The former president of former Yugoslavia, Josip Broz Tito has built this shelter in the Bosnian town of Konjic, 40 km south of Sarajevo. It was meant to save about 350 military people from nuclear attack of about 25 kilotons. The construction lasted around 26 years (1953-1979) and took 4,6 billions of dollars to build. The horseshoe-shaped complex is dug into a mountain, 280 meters below ground. The shelter was the top military secret. Only few people knew about it.
The secret shelter was revealed during the Bosnian war in 1992. The new army took over and still owns it. The space had never really been put to use until a group of artists turned to authorities with an idea to put this sleepy town of Konjic on the cultural map.
Obsolete and lifeless for years, this secret anti-nuclear shelter has now temporarily opened its doors as an art gallery, with some exhibits exploring what would have happened if more mushroom clouds had hit the world’s skies.
The bunker was opened in 2011 for three months as an art gallery. This year’s exhibition will also run for three months. Artists from 19 countries took part in this with their projects displayed in about 100 rooms of the facility. These latest artworks will join 40 others displayed in the bunker in 2011, paving the way for a permanent collection which can be enriched over the years.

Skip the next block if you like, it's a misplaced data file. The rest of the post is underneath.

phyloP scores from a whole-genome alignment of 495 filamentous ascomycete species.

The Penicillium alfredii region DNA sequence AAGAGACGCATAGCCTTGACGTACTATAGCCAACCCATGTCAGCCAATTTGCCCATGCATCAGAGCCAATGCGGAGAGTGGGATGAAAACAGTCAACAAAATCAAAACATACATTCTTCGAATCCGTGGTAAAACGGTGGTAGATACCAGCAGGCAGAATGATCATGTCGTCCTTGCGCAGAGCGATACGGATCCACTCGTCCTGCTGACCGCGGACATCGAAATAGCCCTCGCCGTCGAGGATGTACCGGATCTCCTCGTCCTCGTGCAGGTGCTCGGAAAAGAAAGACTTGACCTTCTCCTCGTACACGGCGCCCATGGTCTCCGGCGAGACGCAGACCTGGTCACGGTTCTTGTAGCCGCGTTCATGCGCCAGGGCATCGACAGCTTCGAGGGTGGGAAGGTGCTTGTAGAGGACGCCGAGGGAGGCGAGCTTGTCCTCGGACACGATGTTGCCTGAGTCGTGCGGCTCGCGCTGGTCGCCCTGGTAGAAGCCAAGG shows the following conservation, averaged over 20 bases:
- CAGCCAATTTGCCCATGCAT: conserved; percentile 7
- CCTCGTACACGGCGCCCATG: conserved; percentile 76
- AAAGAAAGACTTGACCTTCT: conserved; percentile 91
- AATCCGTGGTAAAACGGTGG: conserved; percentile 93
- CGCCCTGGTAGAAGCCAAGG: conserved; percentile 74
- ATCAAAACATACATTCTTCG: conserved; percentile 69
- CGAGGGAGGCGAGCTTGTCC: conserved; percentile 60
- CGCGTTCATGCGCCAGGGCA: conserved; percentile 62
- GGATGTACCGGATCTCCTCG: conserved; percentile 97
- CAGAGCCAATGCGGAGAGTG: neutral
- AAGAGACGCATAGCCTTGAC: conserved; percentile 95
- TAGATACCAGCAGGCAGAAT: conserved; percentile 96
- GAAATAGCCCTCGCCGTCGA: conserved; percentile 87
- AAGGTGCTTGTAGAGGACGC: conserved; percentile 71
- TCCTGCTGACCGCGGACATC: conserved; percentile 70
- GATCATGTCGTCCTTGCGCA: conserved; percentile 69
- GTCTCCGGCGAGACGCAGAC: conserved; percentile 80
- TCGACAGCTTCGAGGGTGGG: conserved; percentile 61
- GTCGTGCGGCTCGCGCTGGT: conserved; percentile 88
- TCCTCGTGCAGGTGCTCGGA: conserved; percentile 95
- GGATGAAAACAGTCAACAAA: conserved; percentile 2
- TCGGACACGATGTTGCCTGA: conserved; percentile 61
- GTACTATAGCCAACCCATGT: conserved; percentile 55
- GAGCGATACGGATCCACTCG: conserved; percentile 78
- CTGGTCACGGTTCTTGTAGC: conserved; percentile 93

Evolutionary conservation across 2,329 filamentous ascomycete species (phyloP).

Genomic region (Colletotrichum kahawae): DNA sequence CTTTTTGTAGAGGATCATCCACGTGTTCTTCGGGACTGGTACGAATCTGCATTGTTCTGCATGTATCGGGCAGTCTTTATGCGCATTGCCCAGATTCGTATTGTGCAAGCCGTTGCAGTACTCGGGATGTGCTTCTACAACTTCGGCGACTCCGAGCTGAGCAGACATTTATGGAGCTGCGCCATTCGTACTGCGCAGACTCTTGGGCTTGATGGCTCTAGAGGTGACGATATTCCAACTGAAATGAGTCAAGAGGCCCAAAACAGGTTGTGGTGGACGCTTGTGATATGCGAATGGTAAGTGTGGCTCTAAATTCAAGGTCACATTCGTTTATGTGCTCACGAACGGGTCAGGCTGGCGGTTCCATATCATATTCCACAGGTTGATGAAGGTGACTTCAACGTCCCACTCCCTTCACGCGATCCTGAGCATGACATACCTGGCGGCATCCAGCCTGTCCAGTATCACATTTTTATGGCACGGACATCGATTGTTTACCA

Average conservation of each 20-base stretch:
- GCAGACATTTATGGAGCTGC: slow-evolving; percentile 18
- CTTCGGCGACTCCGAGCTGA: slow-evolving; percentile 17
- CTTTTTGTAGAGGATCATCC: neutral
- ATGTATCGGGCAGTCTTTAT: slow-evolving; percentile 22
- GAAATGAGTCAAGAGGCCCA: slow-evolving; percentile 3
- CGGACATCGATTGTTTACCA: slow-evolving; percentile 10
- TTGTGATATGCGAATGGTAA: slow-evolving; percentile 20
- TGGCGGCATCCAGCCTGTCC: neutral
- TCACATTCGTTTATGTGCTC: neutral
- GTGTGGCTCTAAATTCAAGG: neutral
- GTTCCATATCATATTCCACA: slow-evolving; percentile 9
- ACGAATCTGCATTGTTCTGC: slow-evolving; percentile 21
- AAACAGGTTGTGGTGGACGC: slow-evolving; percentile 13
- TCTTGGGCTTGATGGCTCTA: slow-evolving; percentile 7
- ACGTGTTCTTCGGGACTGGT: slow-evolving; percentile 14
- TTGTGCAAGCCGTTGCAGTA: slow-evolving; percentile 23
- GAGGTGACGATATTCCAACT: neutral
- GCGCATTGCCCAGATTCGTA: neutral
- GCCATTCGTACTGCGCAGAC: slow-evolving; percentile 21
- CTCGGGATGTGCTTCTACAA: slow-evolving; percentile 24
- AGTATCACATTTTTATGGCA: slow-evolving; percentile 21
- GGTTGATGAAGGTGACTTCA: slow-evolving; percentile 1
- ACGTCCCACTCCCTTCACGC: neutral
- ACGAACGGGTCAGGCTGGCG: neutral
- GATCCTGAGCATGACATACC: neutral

The project director Edo Hozic said that the goal is to gradually turn it into an art gallery permanently. Bosnian art and culture is taking shape slowly but surely.
Visitors can enter the site on Monday, Wednesday and Friday at 10am, 12am and 2pm.
The entrance is free but the visitors have to get a permit from the army to enter the facility. This could be arranged with the local tourist agencies.
Tourism Association of FB&H
phone: + 387 33 238 886
fax: + 387 33 238 885